ATLANTA - Channel 2 Action News has learned of new cases in Georgia of a mysterious polio-like illness that mainly affects children.
The State Department of Public Health told Channel 2's Wendy Corona there are four confirmed cases and two probable cases of acute flaccid myelitis, also known as AFM.
The Atlanta-based Centers for Disease Control and Prevention says AFM is rare and the 158 confirmed cases across the country in 2018 are a new record.
"We understand that this is scary. This is a rare disease, but it is serious," said Dr. Thomas Clark, a epidemiologist with the CDC.
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Channel 2 Action News spoke in October with the family of 3-year-old Carter Abernathy, who lost some movement in his arm from AFM. He regained some movement after undergoing intense therapy.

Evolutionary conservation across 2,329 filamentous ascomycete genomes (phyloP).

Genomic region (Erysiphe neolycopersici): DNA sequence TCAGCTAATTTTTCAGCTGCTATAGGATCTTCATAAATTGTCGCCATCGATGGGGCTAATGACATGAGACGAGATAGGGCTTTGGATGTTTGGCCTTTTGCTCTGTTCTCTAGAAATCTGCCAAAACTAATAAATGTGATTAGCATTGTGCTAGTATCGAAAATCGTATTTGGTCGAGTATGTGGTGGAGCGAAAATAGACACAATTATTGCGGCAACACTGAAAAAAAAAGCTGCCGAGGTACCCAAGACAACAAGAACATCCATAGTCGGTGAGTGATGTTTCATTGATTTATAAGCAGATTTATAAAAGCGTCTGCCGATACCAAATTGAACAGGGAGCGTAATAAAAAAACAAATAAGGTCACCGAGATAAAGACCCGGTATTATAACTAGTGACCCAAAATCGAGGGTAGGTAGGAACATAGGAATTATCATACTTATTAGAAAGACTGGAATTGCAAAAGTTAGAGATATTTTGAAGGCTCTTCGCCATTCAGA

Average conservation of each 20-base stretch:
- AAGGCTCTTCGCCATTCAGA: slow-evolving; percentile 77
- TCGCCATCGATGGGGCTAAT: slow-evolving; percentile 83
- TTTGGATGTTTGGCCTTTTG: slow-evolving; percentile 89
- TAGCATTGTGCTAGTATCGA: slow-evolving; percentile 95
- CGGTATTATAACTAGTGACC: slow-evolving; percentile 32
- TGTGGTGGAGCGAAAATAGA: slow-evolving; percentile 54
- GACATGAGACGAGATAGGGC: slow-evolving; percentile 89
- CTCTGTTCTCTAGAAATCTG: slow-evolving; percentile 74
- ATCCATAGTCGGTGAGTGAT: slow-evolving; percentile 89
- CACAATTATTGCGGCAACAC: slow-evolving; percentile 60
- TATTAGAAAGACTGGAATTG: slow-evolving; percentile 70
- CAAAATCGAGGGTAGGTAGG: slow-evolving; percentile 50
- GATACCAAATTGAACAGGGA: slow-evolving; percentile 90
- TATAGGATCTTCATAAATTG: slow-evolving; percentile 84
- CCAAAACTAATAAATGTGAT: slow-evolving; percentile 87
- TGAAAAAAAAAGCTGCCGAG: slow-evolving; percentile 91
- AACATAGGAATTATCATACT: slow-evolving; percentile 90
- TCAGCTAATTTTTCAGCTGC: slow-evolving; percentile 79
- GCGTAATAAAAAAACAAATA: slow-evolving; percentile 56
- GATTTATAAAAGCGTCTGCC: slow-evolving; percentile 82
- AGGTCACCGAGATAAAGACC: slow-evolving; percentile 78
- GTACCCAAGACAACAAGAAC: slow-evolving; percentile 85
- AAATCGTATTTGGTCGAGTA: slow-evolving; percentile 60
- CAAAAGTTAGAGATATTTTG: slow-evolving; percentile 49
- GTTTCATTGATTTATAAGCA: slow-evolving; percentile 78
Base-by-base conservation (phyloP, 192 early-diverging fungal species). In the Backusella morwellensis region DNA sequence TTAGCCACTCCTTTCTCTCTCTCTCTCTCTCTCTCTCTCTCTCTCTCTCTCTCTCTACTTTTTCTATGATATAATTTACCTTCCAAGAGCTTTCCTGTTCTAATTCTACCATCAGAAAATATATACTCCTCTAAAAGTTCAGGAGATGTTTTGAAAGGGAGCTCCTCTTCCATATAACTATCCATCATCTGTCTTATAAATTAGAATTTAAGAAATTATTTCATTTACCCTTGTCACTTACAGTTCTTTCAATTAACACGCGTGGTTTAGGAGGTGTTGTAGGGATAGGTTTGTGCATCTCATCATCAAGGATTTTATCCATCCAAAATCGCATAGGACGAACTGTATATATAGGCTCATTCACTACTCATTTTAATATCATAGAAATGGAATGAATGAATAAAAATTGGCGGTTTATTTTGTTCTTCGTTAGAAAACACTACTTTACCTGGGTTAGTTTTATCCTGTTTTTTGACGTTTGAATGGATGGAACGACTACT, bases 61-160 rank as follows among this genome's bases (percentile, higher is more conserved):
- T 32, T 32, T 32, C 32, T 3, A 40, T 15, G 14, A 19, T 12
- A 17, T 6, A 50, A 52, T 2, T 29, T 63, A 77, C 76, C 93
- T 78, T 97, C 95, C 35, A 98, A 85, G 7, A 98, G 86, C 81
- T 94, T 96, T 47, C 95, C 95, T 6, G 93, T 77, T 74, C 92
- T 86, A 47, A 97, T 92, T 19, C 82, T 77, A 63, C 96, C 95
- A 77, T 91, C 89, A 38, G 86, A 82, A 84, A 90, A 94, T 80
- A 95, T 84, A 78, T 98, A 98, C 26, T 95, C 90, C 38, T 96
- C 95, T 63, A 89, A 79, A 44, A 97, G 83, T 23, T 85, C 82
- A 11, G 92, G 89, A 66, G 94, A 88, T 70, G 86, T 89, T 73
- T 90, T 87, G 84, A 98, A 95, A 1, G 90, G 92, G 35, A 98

Doctors do not know what causes AFM which affects the nervous system, but they say the symptoms typically occur a week after a child has a fever and respiratory illness.
"It looks and acts like polio, but every time we get specimens to test, we look for polio and it's not polio," Clark said.
To prevent AFM, the CDC recommends getting the polio vaccine, protecting against mosquito bites and washing your hands often with soap and water.
The CDC has created a task force to identify the risk factors, causes, ways to prevent the illness and how to improve treatment.